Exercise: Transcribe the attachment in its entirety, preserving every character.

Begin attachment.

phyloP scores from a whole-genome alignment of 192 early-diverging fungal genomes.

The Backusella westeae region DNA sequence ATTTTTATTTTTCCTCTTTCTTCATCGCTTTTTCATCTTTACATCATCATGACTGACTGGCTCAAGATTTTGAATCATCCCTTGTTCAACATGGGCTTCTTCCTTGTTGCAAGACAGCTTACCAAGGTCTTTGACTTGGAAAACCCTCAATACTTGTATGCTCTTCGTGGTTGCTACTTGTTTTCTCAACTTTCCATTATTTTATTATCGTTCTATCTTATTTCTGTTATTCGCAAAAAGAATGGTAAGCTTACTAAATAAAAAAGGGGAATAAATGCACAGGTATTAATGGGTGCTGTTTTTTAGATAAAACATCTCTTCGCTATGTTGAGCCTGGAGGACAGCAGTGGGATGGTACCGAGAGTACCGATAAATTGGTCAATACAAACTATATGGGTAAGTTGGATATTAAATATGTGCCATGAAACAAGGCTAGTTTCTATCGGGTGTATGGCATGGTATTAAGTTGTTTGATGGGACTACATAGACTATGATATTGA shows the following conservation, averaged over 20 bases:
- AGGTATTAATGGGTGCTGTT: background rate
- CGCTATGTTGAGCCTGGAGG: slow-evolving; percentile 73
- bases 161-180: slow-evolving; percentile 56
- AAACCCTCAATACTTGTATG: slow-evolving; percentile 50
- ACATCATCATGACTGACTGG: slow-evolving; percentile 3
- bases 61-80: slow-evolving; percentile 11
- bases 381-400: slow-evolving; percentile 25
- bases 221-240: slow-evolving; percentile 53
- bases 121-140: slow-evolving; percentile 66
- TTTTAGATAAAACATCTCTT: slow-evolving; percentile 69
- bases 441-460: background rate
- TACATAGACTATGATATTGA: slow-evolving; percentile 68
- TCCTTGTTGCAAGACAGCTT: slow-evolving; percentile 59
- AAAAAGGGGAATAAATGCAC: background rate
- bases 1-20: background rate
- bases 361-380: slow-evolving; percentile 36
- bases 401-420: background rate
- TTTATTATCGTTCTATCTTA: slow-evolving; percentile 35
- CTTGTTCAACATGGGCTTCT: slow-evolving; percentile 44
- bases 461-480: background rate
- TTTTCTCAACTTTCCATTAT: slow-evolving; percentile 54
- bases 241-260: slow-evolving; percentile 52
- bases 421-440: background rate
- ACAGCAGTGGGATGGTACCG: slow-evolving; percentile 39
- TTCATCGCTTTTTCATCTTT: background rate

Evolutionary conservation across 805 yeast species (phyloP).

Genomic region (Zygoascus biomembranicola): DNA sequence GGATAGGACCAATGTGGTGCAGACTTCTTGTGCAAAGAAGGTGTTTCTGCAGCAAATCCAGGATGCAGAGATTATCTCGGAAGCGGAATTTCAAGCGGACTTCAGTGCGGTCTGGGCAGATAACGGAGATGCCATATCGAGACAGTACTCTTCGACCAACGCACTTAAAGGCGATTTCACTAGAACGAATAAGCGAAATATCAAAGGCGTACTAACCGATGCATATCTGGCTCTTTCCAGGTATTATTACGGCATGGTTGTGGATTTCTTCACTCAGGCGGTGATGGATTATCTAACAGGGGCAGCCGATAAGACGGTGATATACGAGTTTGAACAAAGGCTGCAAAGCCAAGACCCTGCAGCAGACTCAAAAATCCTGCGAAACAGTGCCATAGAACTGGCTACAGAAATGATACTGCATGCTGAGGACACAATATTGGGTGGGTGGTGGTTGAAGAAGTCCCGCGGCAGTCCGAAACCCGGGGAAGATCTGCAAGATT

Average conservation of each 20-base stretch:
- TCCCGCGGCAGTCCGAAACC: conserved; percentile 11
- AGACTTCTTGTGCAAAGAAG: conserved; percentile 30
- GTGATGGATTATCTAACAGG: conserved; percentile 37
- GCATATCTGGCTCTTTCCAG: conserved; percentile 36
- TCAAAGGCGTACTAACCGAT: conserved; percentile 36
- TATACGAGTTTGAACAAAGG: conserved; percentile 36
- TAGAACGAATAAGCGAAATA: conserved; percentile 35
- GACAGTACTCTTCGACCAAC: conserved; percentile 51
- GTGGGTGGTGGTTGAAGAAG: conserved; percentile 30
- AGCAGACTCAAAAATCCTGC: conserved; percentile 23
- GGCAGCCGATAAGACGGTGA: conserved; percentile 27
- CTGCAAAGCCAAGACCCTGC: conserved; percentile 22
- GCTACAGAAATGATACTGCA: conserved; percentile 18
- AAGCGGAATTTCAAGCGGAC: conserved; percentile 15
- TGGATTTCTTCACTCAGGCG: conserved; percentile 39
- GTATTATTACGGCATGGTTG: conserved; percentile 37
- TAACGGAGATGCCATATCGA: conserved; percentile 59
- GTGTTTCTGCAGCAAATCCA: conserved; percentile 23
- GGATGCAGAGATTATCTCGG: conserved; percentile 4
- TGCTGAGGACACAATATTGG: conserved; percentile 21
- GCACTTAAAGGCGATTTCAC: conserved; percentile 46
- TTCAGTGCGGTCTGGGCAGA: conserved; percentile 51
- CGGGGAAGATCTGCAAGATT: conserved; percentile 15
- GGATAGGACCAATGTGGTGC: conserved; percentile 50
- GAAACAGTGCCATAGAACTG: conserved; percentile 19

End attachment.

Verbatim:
phyloP scores from a whole-genome alignment of 192 early-diverging fungal genomes.

The Backusella westeae region DNA sequence ATTTTTATTTTTCCTCTTTCTTCATCGCTTTTTCATCTTTACATCATCATGACTGACTGGCTCAAGATTTTGAATCATCCCTTGTTCAACATGGGCTTCTTCCTTGTTGCAAGACAGCTTACCAAGGTCTTTGACTTGGAAAACCCTCAATACTTGTATGCTCTTCGTGGTTGCTACTTGTTTTCTCAACTTTCCATTATTTTATTATCGTTCTATCTTATTTCTGTTATTCGCAAAAAGAATGGTAAGCTTACTAAATAAAAAAGGGGAATAAATGCACAGGTATTAATGGGTGCTGTTTTTTAGATAAAACATCTCTTCGCTATGTTGAGCCTGGAGGACAGCAGTGGGATGGTACCGAGAGTACCGATAAATTGGTCAATACAAACTATATGGGTAAGTTGGATATTAAATATGTGCCATGAAACAAGGCTAGTTTCTATCGGGTGTATGGCATGGTATTAAGTTGTTTGATGGGACTACATAGACTATGATATTGA shows the following conservation, averaged over 20 bases:
- AGGTATTAATGGGTGCTGTT: background rate
- CGCTATGTTGAGCCTGGAGG: slow-evolving; percentile 73
- bases 161-180: slow-evolving; percentile 56
- AAACCCTCAATACTTGTATG: slow-evolving; percentile 50
- ACATCATCATGACTGACTGG: slow-evolving; percentile 3
- bases 61-80: slow-evolving; percentile 11
- bases 381-400: slow-evolving; percentile 25
- bases 221-240: slow-evolving; percentile 53
- bases 121-140: slow-evolving; percentile 66
- TTTTAGATAAAACATCTCTT: slow-evolving; percentile 69
- bases 441-460: background rate
- TACATAGACTATGATATTGA: slow-evolving; percentile 68
- TCCTTGTTGCAAGACAGCTT: slow-evolving; percentile 59
- AAAAAGGGGAATAAATGCAC: background rate
- bases 1-20: background rate
- bases 361-380: slow-evolving; percentile 36
- bases 401-420: background rate
- TTTATTATCGTTCTATCTTA: slow-evolving; percentile 35
- CTTGTTCAACATGGGCTTCT: slow-evolving; percentile 44
- bases 461-480: background rate
- TTTTCTCAACTTTCCATTAT: slow-evolving; percentile 54
- bases 241-260: slow-evolving; percentile 52
- bases 421-440: background rate
- ACAGCAGTGGGATGGTACCG: slow-evolving; percentile 39
- TTCATCGCTTTTTCATCTTT: background rate

Evolutionary conservation across 805 yeast species (phyloP).

Genomic region (Zygoascus biomembranicola): DNA sequence GGATAGGACCAATGTGGTGCAGACTTCTTGTGCAAAGAAGGTGTTTCTGCAGCAAATCCAGGATGCAGAGATTATCTCGGAAGCGGAATTTCAAGCGGACTTCAGTGCGGTCTGGGCAGATAACGGAGATGCCATATCGAGACAGTACTCTTCGACCAACGCACTTAAAGGCGATTTCACTAGAACGAATAAGCGAAATATCAAAGGCGTACTAACCGATGCATATCTGGCTCTTTCCAGGTATTATTACGGCATGGTTGTGGATTTCTTCACTCAGGCGGTGATGGATTATCTAACAGGGGCAGCCGATAAGACGGTGATATACGAGTTTGAACAAAGGCTGCAAAGCCAAGACCCTGCAGCAGACTCAAAAATCCTGCGAAACAGTGCCATAGAACTGGCTACAGAAATGATACTGCATGCTGAGGACACAATATTGGGTGGGTGGTGGTTGAAGAAGTCCCGCGGCAGTCCGAAACCCGGGGAAGATCTGCAAGATT

Average conservation of each 20-base stretch:
- TCCCGCGGCAGTCCGAAACC: conserved; percentile 11
- AGACTTCTTGTGCAAAGAAG: conserved; percentile 30
- GTGATGGATTATCTAACAGG: conserved; percentile 37
- GCATATCTGGCTCTTTCCAG: conserved; percentile 36
- TCAAAGGCGTACTAACCGAT: conserved; percentile 36
- TATACGAGTTTGAACAAAGG: conserved; percentile 36
- TAGAACGAATAAGCGAAATA: conserved; percentile 35
- GACAGTACTCTTCGACCAAC: conserved; percentile 51
- GTGGGTGGTGGTTGAAGAAG: conserved; percentile 30
- AGCAGACTCAAAAATCCTGC: conserved; percentile 23
- GGCAGCCGATAAGACGGTGA: conserved; percentile 27
- CTGCAAAGCCAAGACCCTGC: conserved; percentile 22
- GCTACAGAAATGATACTGCA: conserved; percentile 18
- AAGCGGAATTTCAAGCGGAC: conserved; percentile 15
- TGGATTTCTTCACTCAGGCG: conserved; percentile 39
- GTATTATTACGGCATGGTTG: conserved; percentile 37
- TAACGGAGATGCCATATCGA: conserved; percentile 59
- GTGTTTCTGCAGCAAATCCA: conserved; percentile 23
- GGATGCAGAGATTATCTCGG: conserved; percentile 4
- TGCTGAGGACACAATATTGG: conserved; percentile 21
- GCACTTAAAGGCGATTTCAC: conserved; percentile 46
- TTCAGTGCGGTCTGGGCAGA: conserved; percentile 51
- CGGGGAAGATCTGCAAGATT: conserved; percentile 15
- GGATAGGACCAATGTGGTGC: conserved; percentile 50
- GAAACAGTGCCATAGAACTG: conserved; percentile 19